Through both direct and indirect cues, Cisco Systems’ John Chambers has created the impression that he’s about set to start wheeling a shopping cart up and down the Valley, grabbing technology companies with abandon. Folks who anticipate a dramatic return of Cisco to the M&A market have been busy putting together a shopping list for the company. (As has been well reported, the networking giant has plenty of pocket money; it current holds some $29bn of cash, and just raised another $4bn by selling bonds.) Most of the names on the list are ones that have been kicked around for some time.
For instance, fast-growing Riverbed Technology tops the list for some people. Indeed, Chambers approached the WAN traffic optimizer at least twice before the company went public in 2006, according to a source. We understand that talks ended with Riverbed feeling rather disenchanted with the giant. Other speculation centers on Cisco making a large virtualization play, either reaching for Citrix or VMware. The thinking on the latter is that Cisco would actually buy EMC, which sports an enterprise value of $21bn, to get its hands on the virtualization subsidiary. And last year we added another name to the mix, reporting that Cisco may have eyes for security vendor McAfee.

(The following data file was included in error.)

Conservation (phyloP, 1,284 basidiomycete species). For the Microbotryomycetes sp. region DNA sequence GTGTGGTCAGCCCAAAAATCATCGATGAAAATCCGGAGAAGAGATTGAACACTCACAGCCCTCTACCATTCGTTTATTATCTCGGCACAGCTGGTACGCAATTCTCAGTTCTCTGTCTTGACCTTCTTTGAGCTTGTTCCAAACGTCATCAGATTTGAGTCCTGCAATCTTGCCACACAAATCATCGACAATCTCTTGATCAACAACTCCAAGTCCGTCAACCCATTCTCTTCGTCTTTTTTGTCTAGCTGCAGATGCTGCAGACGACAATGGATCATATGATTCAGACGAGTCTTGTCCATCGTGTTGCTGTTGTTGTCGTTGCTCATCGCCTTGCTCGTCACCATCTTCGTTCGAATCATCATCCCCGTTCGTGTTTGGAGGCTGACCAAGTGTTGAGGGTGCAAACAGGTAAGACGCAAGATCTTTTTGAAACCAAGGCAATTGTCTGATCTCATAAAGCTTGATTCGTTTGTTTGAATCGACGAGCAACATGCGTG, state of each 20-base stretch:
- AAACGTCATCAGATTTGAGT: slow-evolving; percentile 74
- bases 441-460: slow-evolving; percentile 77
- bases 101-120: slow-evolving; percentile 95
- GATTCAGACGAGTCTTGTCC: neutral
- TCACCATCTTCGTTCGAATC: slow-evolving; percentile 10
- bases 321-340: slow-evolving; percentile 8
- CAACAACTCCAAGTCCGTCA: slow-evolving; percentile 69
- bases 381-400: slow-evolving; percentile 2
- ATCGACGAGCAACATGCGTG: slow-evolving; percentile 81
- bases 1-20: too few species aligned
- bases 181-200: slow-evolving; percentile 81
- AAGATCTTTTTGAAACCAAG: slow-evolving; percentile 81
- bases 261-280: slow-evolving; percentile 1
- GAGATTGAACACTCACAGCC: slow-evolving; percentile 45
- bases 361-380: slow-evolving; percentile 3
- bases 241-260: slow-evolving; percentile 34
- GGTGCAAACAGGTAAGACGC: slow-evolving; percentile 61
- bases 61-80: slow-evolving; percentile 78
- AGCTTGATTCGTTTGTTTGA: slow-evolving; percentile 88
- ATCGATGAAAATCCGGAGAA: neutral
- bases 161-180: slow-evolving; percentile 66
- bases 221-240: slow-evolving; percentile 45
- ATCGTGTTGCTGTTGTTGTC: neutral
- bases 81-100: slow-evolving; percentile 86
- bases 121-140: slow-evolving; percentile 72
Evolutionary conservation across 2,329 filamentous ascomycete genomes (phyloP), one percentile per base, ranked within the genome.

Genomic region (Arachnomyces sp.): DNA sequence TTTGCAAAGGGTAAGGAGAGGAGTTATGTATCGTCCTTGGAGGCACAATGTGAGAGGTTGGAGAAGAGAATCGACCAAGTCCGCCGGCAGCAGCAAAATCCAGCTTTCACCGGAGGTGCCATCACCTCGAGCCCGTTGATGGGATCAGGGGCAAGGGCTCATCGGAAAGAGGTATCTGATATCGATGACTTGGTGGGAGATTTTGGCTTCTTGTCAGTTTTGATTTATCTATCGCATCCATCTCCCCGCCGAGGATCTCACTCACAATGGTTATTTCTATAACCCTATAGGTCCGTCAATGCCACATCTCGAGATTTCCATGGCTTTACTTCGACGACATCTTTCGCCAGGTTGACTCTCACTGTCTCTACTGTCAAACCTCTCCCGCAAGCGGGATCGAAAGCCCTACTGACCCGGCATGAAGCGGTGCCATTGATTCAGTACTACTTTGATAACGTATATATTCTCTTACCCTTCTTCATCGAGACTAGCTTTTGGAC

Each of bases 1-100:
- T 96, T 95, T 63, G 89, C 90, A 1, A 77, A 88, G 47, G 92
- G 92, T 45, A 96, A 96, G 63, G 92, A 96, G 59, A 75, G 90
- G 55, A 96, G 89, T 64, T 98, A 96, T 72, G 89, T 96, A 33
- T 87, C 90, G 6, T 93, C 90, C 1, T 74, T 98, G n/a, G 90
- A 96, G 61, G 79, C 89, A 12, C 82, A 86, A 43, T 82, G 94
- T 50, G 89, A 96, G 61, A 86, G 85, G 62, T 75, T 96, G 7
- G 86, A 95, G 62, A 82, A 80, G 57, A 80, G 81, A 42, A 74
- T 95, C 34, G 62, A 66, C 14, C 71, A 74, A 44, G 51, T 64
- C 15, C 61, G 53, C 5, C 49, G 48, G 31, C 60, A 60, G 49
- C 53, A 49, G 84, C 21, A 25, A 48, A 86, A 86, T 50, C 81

There’s a certain amount of logic to all of the potential acquisition candidates. At the least, speculation about them is defensible since they are all rooted in common sense. The only hook is that Cisco isn’t a ‘common-sense’ shopper. That’s not to say it isn’t an effective acquirer. Cisco very much is a smart shopper, and we’d put its recent record up there with any other tech company. What we mean is that Cisco’s deals are anything but predictable.
For instance, Cisco was selling exclusively to enterprises when it did an about-face nearly six years ago and shelled out $500m in stock for home networking equipment vendor Linksys. And it got further into the home when it followed that up with its largest post-Bubble purchase, the late-2005 acquisition of Scientific-Atlanta for $6.9bn. (Although word of the deal for the set-top box maker leaked out, few people would have initially put the two companies together.) Similarly, WebEx Communications wasn’t on any of the Cisco shortlists that we saw before the company pulled the trigger on its $3.2bn purchase of the Web conferencing vendor. But what do we know? Maybe some folks out there not only called one or two of those deals, but also hit the unlikely trifecta. If so, maybe you could email us to let us know – and while you’re at it, could you pass along some numbers for lottery picks?
Contact: Brenon Daly